Nigel said...

prithvi,
There are no US taxes on qualified withdrawals from a Roth, whether or not you are in the country. Some IRA custodians may withhold a portion if you are not a US resident, but you should be able to get it back when you file your tax return.

Indian tax situation is less clear. According to the dual taxation avoidance agreement between India and the US (DTAA), India doesn't tax social security or "public pension" payments from the US, but will tax "private pension" payments. The status of 401(k)/IRA accounts is not clear, but it is possible that it will be taxed in India.

Unless you are close to retirement, I would not depend on this one way or the other, since the tax laws of both countries may change by the time you are 60.

Sunshine said...

This is a great discussion as I have barely found any information on the topic anywhere. I am leaving the US in a month to move back to India (H1B status-been investing in 401k for 2 years). My employer match is 25%.
I know I can continue keeping my money in the 401k (as long as it is more than 500$). What are my other options? Are there IRA's in india which you can transfer the money to? How does that work in terms of taxes and distribution? Or it is beneficial to just move it to an IRA here--also traditional/Roth?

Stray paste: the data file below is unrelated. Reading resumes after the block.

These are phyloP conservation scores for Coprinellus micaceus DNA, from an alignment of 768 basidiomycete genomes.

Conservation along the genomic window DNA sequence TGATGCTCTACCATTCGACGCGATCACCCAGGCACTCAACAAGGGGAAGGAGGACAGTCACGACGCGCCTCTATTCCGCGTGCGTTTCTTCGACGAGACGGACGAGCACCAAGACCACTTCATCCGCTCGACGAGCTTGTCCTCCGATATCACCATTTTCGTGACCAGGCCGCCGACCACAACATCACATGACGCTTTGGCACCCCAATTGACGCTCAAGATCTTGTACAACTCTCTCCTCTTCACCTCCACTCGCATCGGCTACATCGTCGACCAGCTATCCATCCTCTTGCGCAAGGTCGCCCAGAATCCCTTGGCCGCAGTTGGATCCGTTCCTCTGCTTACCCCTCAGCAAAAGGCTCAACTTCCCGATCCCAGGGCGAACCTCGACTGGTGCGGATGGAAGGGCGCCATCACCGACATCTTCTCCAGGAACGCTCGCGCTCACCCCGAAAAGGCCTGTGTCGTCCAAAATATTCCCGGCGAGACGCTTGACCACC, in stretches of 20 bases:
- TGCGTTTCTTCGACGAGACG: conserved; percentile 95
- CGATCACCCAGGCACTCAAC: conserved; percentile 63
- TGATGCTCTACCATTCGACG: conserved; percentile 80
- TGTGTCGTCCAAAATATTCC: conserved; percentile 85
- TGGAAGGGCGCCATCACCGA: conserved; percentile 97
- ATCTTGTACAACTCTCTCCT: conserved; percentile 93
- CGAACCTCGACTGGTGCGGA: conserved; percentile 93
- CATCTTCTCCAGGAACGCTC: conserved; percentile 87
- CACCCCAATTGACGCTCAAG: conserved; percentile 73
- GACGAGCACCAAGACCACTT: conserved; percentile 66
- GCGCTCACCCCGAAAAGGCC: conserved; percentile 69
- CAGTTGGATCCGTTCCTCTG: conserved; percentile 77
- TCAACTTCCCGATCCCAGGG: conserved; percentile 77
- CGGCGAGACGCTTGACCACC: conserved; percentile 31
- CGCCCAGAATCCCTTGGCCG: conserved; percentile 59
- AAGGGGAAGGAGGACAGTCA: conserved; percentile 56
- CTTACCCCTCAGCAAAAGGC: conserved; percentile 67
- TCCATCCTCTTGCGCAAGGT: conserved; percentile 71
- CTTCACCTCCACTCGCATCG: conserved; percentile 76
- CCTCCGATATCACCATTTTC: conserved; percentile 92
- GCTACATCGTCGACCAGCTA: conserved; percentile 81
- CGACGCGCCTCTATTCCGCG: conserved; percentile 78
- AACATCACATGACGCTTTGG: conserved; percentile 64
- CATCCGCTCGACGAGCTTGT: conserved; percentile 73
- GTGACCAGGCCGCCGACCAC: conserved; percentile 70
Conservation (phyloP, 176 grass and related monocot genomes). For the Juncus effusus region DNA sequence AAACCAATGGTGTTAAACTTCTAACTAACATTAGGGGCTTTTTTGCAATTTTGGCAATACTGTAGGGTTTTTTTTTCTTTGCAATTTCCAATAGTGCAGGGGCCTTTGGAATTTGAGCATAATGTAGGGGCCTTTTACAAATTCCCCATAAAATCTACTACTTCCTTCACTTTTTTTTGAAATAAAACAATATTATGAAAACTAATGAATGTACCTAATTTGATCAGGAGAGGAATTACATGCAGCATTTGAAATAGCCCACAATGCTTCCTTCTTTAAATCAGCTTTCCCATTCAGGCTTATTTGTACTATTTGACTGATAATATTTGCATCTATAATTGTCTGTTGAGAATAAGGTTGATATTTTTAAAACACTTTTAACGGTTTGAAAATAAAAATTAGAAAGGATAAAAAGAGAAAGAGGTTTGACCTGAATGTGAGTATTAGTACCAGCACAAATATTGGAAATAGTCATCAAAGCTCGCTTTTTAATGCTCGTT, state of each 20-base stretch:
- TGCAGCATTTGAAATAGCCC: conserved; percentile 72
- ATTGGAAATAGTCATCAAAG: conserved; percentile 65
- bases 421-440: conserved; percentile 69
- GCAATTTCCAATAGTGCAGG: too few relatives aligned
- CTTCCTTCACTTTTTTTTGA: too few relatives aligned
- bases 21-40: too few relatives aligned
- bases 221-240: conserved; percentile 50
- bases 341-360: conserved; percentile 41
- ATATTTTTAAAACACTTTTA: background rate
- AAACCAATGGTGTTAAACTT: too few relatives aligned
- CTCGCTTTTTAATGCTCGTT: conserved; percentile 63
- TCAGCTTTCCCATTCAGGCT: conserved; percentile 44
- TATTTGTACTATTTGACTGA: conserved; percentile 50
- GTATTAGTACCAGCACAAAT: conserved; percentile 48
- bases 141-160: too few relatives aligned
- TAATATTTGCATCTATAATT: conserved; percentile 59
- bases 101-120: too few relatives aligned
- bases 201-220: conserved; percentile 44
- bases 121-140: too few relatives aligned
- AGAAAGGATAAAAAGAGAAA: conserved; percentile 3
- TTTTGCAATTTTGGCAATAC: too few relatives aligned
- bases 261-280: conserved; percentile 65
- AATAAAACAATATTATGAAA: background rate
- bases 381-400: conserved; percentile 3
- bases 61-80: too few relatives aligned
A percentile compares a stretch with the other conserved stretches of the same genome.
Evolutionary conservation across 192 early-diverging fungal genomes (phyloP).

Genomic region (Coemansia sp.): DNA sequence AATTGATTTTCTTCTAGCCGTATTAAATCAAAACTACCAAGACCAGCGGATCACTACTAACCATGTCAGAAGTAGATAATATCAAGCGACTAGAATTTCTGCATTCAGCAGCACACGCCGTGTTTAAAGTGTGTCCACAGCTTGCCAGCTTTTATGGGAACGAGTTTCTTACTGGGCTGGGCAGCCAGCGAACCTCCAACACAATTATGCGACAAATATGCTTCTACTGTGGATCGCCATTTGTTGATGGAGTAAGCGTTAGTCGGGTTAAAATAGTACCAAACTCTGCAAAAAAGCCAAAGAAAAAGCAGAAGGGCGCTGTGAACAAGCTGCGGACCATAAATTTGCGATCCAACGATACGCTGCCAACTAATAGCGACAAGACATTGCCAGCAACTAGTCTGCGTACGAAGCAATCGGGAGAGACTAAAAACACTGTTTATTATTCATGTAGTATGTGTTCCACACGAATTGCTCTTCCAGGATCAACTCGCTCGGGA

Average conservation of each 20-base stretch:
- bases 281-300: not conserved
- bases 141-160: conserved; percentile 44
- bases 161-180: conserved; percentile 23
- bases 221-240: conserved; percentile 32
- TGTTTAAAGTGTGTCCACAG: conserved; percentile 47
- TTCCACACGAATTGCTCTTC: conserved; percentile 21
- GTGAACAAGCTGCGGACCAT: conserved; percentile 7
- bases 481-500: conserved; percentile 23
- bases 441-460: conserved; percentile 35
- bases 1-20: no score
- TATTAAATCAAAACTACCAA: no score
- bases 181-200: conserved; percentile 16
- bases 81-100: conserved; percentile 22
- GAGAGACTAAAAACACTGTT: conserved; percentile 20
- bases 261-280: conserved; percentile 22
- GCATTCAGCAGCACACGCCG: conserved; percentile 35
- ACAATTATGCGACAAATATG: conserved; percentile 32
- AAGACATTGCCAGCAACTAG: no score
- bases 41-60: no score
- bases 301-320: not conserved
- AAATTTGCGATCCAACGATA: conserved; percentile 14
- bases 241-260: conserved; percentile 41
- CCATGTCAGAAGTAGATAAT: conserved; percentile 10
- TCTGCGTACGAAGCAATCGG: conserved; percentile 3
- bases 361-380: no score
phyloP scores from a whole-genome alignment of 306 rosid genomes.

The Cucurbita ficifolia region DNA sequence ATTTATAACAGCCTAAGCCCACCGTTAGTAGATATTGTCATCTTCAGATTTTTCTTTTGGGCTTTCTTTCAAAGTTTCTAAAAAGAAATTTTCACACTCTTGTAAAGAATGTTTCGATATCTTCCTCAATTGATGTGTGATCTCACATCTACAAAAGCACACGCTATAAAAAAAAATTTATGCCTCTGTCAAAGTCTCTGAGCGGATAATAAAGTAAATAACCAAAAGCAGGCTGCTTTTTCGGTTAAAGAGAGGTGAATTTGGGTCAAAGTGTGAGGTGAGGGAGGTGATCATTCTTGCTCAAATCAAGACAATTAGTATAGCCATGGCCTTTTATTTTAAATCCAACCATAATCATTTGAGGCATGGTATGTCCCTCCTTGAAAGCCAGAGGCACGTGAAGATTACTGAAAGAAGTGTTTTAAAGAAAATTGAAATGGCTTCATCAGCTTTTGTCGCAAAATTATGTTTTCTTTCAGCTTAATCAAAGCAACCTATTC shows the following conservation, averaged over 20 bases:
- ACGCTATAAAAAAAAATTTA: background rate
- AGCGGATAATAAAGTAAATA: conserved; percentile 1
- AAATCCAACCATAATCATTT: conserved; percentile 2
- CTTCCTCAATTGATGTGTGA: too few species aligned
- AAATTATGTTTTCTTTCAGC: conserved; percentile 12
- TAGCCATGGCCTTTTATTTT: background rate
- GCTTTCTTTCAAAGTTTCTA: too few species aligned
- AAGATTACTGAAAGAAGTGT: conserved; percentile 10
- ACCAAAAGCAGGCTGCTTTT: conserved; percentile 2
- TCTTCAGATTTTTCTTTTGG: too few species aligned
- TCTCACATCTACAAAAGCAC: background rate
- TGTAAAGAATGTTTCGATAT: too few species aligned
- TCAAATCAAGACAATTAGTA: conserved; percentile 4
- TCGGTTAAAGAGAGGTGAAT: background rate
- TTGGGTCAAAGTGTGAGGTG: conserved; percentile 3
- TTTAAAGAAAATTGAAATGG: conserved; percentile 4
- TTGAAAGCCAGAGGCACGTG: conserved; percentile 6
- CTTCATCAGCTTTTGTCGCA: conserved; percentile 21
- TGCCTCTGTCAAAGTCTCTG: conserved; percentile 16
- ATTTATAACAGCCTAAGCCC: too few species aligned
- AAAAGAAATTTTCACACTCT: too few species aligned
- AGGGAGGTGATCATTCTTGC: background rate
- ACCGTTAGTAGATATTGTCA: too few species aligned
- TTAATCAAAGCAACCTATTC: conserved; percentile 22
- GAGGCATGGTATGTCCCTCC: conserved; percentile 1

Sorry I am a novice in these topics! Any help is appreciated.!
Thanks
Sunshine

Sunshine said...

Sorry I meant more than 5000$ (not 500)

Nigel said...

Sunshine,
Your options are 1) Leave it in the 401(k) if your employer allows it 2) Roll over to an IRA after you leave your job, but before you leave the US 3) Withdraw the money, and pay the taxes and penalty.
It is not possible to transfer the money to a retirement account in India.

The best option for you depends on what you want to do with this money. Options 1 and 2 will allow you to postpone paying taxes on them, but you may be subject to taxes and/or penalty when you withdraw the money.

Anonymous said...

Nigel,

Any idea if accruals (Cgains on MF sales or dividend payments) in the 401k account is taxable in India - i.e no withdrawls have been made. I am assuming that I keep my 401k after quitting my job and then move back to India.

Thaks
MD

Nigel said...

MD,
I have heard that according to a strict interpretation of Indian income tax rules, you have to pay taxes on "accruals" in foreign retirement accounts, which would include interest/dividends/capital gains earned in 401(k) accounts even if you do not withdraw any money. I find this unreasonable, and have not yet personally heard about anyone who actually paid such taxes in India. I don't know of any way this can be enforced, since 401(k) administrators do not have to provide this information to IRS, let alone to non-US tax authorities. I have yet to see any official word on this.

By the way, for most people it is better to roll over the 401(k) to an IRA if you are leaving the country, since you will usually have better investment options there.